Maybe it’s that something about her face reminds me of photos of my mother when she was the same age. Maybe it’s the circumstances surrounding her death. Whatever it is, the image of the unidentified girl has captured my attention.
She was found by two boys checking their fishing lines early on the morning of June 7, 1975. It was determined by the autopsy that the girl had been in the water for about four days before being discovered. Her body likely floated down the Brazos River for some distance before coming to rest next to the fishing lines the boys had placed in the water behind the Lazy River subdivision near Sealy in Austin County, Texas.
She was nude, and she wore no jewelry. She had been in the water long enough that her facial features were distorted. For thirty five years, she has remained unidentified.
Austin County Justice of the Peace, Judge Dennis King, has been haunted by her. He’s carried the photos and his notes on the case with him all this time. He still remains hopeful that this girl can go home one day. He has said a prayer everyday for thirty five years that he can find out who she was. He had only been a judge for six months when he was called to the scene for an inquest.
The cause of death was officially listed as asphyxia by drowning, an accident, though Judge King believes there may be more to her death than that. She had been in the water so long, bloating rendered her unrecognizable. Her fingerprints were taken, but no matches were found. Police searched unsuccessfully around the river for clues such as the girl’s clothing. They flew planes overhead to search for anything of interest to the case. They checked for reports of abandoned vehicles. The checked missing persons reports. Every method available for identifying the girl was used, to no avail.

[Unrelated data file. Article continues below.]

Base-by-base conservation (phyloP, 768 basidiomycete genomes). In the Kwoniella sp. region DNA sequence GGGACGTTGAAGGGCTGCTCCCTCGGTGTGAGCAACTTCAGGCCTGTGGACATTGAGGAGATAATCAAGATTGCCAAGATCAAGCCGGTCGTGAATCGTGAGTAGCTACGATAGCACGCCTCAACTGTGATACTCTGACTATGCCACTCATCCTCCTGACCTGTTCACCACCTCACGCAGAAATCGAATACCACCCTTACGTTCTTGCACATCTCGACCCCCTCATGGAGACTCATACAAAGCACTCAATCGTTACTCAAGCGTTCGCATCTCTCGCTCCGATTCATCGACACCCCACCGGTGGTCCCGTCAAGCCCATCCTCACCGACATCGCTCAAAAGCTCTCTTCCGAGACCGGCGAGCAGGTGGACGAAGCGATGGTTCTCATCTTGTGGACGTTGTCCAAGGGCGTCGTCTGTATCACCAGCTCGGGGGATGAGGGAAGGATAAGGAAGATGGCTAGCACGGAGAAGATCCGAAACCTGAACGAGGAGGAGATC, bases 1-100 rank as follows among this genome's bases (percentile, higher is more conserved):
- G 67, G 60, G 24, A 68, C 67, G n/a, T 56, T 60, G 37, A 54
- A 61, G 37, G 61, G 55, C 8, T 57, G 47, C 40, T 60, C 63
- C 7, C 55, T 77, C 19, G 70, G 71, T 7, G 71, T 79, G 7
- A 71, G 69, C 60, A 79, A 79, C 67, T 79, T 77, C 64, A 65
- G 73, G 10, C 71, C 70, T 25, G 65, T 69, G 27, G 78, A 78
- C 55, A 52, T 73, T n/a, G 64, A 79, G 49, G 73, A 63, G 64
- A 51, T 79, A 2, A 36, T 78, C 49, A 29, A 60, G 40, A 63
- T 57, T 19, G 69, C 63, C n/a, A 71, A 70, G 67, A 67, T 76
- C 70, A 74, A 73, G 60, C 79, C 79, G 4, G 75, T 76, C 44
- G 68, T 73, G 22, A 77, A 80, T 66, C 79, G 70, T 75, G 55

The only clues were the girl herself. She is believed to have been 15 to 25 years old. Her eye color was undetermined. She had long, sandy-blond hair, 15 inches long. Her body bore a 5 1/2 inch scar from a splenectomy (surgical spleen removal). She had a large gall stone in her gallbladder. She might have been pregnant or given birth at some point in her life. According to the Texas Department of Public Safety Missing Persons Clearinghouse, she was between five foot three inches and five foot six inches tall and weighed between 110 and 125 pounds. She had well cared for, freshly manicured fingernails and toenails painted a dark red/wine color.
No leads surfaced, and the girl was buried in an unmarked grave Wallis Cemetery in Austin County. Over the years, others have taken an interest in the case, but had no better success. Still, Judge King has remained determined to identify this poor girl.
Finally, last year, Judge King was referred to the Univeristy of North Texas, Center for Human Identification in Denton. The center is one of the top forensic labs in the United States. They also specialize in DNA extraction from teeth and bones, and analize DNA, and compare it to DNA in a world wide DNA database, looking for potential relatives.
On July 29, 2009, the young woman’s body was exhumed and her bones and teeth delivered by Judge King to the Center. DNA extraction from the bones was unsuccessful. Efforts to extract DNA from her teeth are ongoing. In the meantime, Texas Ranger Forensic Artist Suzanne Lowe, began a facial reconstruction, using the skull, available photos from the case, and information in medical examiner reports to compose an image of what she looked like. One year later, and Judge King was able to see the face of the girl who has been in his mind for 35 years.
It saddens me that she died alone, and that, in all this time, no one has come forward and said “I know who that girl is”. It’s a tragedy. She was someone’s daughter, maybe a mother or a sister, at the very least a friend. Surely someone knows who she is and can help her go home.
If you have any information, please contact the Austin County Sheriffs Office at 979-865-3116, Justice of the Peace Pct. 4 at 979-478-6723, or Texas DPS Missing Persons Clearing House at 1-800-346-3243.
“Search For Unidentified Female Continues in AC”; Colorado County Citizen
“Who Is She? Cold Case Reopened”; Johnny Griffin, Wallis News Review, Navarro County Times
“A Face, But No Name For 35 Years”; Aimee Buras, Houston Chronicle